As one of the least frequently stolen vehicles on the roads, most RV owners use tried and trusted techniques to keep their RV safe and secure. Simple security measures, such as making an RV look occupied at all times, securing RV doors properly, and making sure these types of vehicles aren’t left without checks for long periods of time all help. Other things, like installing a steering wheel lock or trailer GPS tracker can deter RV thieves and prevent RV thefts from occurring.

Add to this the fact that aside from having to know how to break into a recreational vehicle, and there are many different RV types, a thief will then need to hotwire the vehicle, remove it, and find somewhere to hide it; all of which takes a much bigger effort compared with standard auto thefts. So, while RV thefts do occur, they are a rare occurrence, rather than commonplace.

If we look at the period between 2013-2019, the year with the highest number of stolen RVs was 2016. This year, a grand total of three RV thefts took place.

4. In 2020, RV Theft Rose Nearly 865%

With all the above information about RV crime rates considered, it’s important to mention what happened in 2020. While at first, this figure seems alarming, the total number of stolen RVs this relates to is 26. Yes, that’s right, less than 30 overall.

When you consider the pandemic, and the connected financial implications, it makes sense that there were more RV crimes and auto thefts in general due to the fact a greater number of people (RV thieves) had to find ways to make money, people had to leave their RV parked up for longer than usual.

5. Auto Theft Is Dropping Overall

Despite figures suggesting RV thefts are at an all-time high; overall, auto theft is on the decline. As most RV owners can now track RVs of any type, this is a stronger deterrent for RV thieves. Considering how slow and large these vehicles are, they’re incredibly difficult to move discreetly. With GPS trackers now installed by most RV owners, RV thieves face an uphill struggle, reducing crimes involving recreational vehicles considerably in recent years.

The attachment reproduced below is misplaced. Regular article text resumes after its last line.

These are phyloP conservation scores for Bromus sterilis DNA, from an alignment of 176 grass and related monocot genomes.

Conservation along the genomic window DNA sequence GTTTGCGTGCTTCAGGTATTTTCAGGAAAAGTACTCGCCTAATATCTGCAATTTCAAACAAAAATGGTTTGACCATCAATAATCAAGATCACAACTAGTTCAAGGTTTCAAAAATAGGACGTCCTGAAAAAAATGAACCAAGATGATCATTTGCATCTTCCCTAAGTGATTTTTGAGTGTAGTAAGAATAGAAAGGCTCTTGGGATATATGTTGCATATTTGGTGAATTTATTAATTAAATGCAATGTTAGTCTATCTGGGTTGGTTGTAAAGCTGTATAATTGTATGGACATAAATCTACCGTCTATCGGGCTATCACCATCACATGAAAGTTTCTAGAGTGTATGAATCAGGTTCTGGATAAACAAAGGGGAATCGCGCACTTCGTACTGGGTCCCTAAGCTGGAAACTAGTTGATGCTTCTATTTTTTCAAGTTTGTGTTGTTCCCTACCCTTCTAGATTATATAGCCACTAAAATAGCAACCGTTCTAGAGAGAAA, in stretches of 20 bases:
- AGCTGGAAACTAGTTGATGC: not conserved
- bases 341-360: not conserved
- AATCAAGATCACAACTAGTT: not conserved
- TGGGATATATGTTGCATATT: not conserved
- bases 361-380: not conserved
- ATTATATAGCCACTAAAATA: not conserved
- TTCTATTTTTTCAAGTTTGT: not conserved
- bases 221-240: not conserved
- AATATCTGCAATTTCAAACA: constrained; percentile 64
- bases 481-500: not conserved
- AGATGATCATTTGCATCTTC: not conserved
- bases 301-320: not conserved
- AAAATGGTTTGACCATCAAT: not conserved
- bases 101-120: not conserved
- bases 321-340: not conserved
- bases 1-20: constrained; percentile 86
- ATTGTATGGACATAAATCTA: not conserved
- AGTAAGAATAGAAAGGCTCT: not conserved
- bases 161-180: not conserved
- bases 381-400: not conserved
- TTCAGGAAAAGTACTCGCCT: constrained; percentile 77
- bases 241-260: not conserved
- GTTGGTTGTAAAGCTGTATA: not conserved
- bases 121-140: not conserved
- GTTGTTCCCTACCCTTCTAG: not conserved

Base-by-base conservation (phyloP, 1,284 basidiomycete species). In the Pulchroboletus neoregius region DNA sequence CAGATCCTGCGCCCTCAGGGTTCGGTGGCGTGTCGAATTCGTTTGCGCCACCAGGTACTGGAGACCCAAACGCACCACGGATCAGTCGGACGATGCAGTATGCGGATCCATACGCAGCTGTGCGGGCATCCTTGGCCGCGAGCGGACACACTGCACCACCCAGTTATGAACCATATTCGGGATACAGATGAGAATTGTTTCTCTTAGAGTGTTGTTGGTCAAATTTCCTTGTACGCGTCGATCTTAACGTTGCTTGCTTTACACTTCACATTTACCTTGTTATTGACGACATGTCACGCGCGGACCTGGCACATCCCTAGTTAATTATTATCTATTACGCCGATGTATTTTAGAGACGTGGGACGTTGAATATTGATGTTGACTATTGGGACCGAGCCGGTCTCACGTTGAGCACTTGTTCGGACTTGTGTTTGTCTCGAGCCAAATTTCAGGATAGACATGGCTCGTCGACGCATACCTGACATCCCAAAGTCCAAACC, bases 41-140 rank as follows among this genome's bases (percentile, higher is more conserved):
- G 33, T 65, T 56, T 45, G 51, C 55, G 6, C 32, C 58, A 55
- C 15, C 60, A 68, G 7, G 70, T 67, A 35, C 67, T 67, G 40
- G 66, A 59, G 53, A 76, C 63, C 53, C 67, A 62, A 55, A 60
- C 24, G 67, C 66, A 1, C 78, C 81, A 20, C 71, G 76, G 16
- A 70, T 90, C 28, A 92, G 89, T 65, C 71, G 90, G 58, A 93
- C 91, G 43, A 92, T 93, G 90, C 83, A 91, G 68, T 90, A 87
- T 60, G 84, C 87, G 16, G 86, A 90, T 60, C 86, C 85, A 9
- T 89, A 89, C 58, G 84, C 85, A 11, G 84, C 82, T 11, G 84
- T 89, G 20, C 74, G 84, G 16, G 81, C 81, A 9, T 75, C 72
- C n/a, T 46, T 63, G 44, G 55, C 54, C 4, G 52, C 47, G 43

6. Most RV Theft Occurs In Florida, West Virginia, and Kentucky

RV thefts are more likely to occur in Kentucky, West Virginia, and Florida compared to others. West Virginia, Kentucky, and Florida report higher than average theft rates; most likely to there being a greater number of RV owners here, along with increased rates of poverty too. In tandem, these two factors contribute to there being more RVs stolen. Therefore, if you are taking a 5th wheel or RV rental to one of these three states make sure you take precautions when it comes to protecting your RV!

7. Campgrounds Are Not Hot Spots For RV Theft

Contrary to what people believe, more RV thefts take place when RVs are parked outside of restaurants, houses, or other places where they’re temporarily unoccupied. When a recreational vehicle is parked at a campsite, there are usually more people around, and there are more people who are alert to the RV thieves. In public locations like those we’ve mentioned above, there are more RVs stolen, due to there being fewer people around.